Lego by Samsonite colors

Legoist61Legoist61 NetherlandsMember Posts: 18
Recently I have bought 5 kilograms of Lego. The lot contained several sets and quite a few red/blue/white and yellow bricks.
The yellow and blue bricks are strangely coloured, some bricks are bright yellow, which looks pretty normal others are a pale yellow. It looks like they are discoloured, but throwing them on a heap they sound different than new lego. The lego logo is on the studs but very difficult to read.
Could this be a false kind of lego or is it old(samsonite) lego??

Another thing is that the 1 x 4 bricks have several different pins on the bottom side, I have never noticed all this variations. Is this also some old type of lego?

I hope the colour difference is clear in the pictures.

[IMG]http://i63.tinypic.com/2aguwdw.jpg[/IMG]

[IMG]http://i67.tinypic.com/abqfza.jpg[/IMG]

[IMG]http://i63.tinypic.com/2mnrfbq.jpg[/IMG]



Comments

  • oldtodd33oldtodd33 Denver 4800 miles to BillundMember Posts: 2,416
    Depending on where the Lego bricks came from I doubt they are Samsonite as that was only for the US and Canada. You have several decades of Lego bricks in your pictures though. The one in the last picture on the right is the oldest without bottom tubes is from the 60's, the bricks on the left with bottom tubes and no supports are 80's or so the ones top right with bottom tubes and supports are 70's or so and the bottom right with hollow tubes are 90's to even present day. 
  • LusiferSamLusiferSam MontanaMember Posts: 480
    Red and yellow use to have cadmium in them for the coloring.  Cadmium red and cadmium yellow are bright, brilliant colors but are no longer used in toys due to cadmium's toxicity.  Older bricks will be a little of a color and discolor differently as they age then modern bricks.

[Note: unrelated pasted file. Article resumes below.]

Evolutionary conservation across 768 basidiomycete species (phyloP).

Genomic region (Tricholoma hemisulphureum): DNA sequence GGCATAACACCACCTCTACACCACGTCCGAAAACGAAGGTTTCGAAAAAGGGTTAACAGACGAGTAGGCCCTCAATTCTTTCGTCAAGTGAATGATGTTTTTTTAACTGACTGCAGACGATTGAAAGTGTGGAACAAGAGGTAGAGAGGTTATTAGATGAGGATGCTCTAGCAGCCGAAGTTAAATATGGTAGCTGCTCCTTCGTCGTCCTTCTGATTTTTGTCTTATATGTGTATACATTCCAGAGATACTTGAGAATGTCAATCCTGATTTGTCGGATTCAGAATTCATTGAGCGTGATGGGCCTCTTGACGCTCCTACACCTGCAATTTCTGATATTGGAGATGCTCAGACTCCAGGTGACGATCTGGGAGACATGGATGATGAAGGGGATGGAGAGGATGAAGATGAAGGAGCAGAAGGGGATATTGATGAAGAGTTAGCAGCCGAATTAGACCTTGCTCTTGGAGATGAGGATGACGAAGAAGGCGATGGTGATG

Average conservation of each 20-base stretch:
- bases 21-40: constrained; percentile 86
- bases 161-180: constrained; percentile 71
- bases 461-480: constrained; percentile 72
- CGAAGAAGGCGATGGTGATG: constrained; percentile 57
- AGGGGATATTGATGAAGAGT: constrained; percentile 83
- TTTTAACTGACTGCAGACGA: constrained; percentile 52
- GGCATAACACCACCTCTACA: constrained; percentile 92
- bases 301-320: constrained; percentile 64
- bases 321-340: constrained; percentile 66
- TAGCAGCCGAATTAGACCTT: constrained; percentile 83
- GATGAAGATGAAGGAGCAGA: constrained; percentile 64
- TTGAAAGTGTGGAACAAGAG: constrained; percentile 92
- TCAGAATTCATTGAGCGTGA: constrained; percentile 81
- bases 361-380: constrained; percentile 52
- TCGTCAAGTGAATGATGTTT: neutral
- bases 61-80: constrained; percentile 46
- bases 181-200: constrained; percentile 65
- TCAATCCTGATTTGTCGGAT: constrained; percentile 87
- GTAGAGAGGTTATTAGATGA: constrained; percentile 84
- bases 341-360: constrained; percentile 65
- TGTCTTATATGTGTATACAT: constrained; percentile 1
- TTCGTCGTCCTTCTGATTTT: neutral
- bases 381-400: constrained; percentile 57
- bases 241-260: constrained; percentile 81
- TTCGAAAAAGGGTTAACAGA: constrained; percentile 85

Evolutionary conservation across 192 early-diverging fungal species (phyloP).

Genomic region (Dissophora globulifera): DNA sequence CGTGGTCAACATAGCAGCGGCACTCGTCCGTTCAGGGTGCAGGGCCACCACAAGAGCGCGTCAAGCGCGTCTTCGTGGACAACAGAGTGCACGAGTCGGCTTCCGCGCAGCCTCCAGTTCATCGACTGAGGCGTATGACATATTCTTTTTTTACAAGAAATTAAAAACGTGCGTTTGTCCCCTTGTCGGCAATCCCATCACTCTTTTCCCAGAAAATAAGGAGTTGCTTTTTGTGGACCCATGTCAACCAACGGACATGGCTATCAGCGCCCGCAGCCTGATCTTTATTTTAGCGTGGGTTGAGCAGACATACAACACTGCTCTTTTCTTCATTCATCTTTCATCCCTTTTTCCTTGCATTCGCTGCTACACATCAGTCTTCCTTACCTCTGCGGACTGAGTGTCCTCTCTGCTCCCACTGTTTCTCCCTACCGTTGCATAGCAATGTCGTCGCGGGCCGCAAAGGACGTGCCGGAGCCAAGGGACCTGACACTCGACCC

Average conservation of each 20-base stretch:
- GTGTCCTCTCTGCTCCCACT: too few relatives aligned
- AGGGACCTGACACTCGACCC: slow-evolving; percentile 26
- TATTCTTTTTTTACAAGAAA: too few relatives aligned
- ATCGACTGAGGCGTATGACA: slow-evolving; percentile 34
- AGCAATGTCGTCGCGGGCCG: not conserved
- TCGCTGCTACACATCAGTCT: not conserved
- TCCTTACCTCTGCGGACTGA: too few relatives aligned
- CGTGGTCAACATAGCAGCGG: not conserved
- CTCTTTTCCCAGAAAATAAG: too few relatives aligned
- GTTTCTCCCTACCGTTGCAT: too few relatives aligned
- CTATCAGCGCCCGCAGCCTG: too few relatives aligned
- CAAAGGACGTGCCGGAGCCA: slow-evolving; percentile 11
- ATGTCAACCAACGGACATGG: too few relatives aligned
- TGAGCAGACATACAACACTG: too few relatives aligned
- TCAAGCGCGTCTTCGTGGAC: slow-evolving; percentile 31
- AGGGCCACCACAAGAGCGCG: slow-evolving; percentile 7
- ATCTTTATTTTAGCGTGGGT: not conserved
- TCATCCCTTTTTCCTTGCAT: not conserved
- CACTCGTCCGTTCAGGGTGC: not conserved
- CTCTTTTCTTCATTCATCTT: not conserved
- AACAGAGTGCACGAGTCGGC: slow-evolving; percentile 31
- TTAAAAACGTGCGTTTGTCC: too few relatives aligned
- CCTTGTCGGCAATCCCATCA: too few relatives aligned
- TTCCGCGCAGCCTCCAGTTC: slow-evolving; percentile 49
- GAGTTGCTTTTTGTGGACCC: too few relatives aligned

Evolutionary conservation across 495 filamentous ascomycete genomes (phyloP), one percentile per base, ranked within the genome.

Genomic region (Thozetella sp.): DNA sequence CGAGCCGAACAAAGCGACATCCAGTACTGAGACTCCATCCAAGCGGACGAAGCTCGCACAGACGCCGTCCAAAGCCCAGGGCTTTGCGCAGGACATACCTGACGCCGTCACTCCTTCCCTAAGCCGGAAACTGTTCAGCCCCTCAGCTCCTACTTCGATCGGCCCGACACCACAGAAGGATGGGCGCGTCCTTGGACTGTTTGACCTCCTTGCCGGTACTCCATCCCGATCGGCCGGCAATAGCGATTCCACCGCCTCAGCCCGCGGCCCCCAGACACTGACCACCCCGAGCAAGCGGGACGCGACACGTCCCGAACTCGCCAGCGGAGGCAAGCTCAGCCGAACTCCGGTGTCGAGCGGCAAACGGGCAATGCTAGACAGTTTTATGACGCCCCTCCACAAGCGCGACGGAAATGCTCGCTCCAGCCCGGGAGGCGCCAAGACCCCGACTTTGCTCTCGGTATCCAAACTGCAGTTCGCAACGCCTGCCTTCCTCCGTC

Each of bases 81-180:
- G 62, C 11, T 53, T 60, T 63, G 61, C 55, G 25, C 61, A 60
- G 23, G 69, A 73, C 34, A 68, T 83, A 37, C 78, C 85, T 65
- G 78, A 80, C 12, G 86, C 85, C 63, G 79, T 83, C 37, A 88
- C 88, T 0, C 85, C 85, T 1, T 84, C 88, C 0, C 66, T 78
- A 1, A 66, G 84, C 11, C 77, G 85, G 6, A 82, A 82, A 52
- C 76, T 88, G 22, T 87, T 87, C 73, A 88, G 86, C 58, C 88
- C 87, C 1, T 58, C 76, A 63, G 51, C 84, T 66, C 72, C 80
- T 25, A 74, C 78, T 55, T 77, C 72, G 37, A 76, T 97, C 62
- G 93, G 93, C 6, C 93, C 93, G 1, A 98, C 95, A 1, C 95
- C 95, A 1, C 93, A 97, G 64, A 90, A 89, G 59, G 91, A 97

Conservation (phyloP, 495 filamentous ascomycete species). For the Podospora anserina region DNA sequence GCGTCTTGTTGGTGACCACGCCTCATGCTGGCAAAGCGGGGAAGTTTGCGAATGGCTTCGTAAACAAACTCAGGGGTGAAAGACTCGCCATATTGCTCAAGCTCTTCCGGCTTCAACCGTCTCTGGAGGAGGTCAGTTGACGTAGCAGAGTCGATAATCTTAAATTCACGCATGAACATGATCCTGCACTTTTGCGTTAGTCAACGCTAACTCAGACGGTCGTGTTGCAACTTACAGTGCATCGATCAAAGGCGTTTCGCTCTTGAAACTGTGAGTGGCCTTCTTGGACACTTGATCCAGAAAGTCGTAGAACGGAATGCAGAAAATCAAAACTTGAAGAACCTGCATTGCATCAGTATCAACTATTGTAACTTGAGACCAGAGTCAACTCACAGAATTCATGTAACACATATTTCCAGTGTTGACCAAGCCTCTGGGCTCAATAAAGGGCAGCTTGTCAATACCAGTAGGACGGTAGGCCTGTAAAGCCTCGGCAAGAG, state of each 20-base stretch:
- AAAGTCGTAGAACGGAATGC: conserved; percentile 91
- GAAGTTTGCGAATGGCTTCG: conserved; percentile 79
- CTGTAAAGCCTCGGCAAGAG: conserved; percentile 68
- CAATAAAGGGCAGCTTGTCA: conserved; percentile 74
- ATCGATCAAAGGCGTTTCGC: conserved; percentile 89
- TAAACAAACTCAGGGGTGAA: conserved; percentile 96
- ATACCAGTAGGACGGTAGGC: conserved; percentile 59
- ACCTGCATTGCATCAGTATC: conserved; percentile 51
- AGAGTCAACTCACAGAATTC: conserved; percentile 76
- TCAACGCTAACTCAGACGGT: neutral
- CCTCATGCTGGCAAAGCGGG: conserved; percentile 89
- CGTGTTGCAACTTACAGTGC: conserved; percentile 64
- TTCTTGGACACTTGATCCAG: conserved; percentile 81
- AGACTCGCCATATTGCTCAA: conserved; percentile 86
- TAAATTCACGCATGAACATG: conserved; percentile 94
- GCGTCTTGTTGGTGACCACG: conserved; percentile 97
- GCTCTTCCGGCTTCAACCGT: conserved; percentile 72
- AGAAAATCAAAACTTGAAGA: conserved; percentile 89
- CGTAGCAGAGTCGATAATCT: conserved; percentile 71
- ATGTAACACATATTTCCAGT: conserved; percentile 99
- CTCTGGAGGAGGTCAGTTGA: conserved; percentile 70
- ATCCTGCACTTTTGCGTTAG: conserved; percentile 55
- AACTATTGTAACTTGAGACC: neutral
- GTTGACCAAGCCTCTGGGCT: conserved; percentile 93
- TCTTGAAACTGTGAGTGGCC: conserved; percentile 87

If you looking for info on logos, try the here.  It's a little hard to see but the Samsonite logo has an 'open O'.  Samsonite used their molds much longer then Lego would have and they quality control was pretty poor, so weak or missing logos are uncommon on their bricks.
  • TigerMothTigerMoth Member Posts: 2,343
    Once you get back to the 60s, which you are, you might be looking at cellulose acetate rather than ABS. Cellulose acetate pieces tend not to be as bright as ABS, may sound different, and, particularly telling, may warp a little.
  • Legoist61Legoist61 NetherlandsMember Posts: 18

    I already have a lot of bricks from the 50's and 60's and they produce a 'normal' lego sound. They still look ok (mainly red and white), are not warped or really discoloured. 

    The lot I recently bought is the first one with these strange coloured pieces.

    The faint yellow ones are indeed warped. Were the  cellulose acetate ones produced by Lego in Denmark?

  • rolyateelrolyateel Member Posts: 40
    edited January 2016
  • LusiferSamLusiferSam MontanaMember Posts: 480
    Legoist61 said:

    I already have a lot of bricks from the 50's and 60's and they produce a 'normal' lego sound. They still look ok (mainly red and white), are not warped or really discoloured. 

    The lot I recently bought is the first one with these strange coloured pieces.

    The faint yellow ones are indeed warped. Were the  cellulose acetate ones produced by Lego in Denmark?


    If they sound "normal" then they are not from the 50's.  Only CA bricks made in the 50's, not ABS.  CA bricks have dull, thumping sound when you drop them or rattle them together.  ABS have a brighter, higher sound.

    Most CA bricks were produced in Denmark.  After the change to ABS Lego seems to have moved to eliminate they stock of CA elements faster than Samsonite (possibly by selling them to Samsonite).  Samsonite used as mix of ABS and CA elements well in the early 70's.  Samsonite likely didn't make any new CA bricks after the change, they ust had big stockpile.
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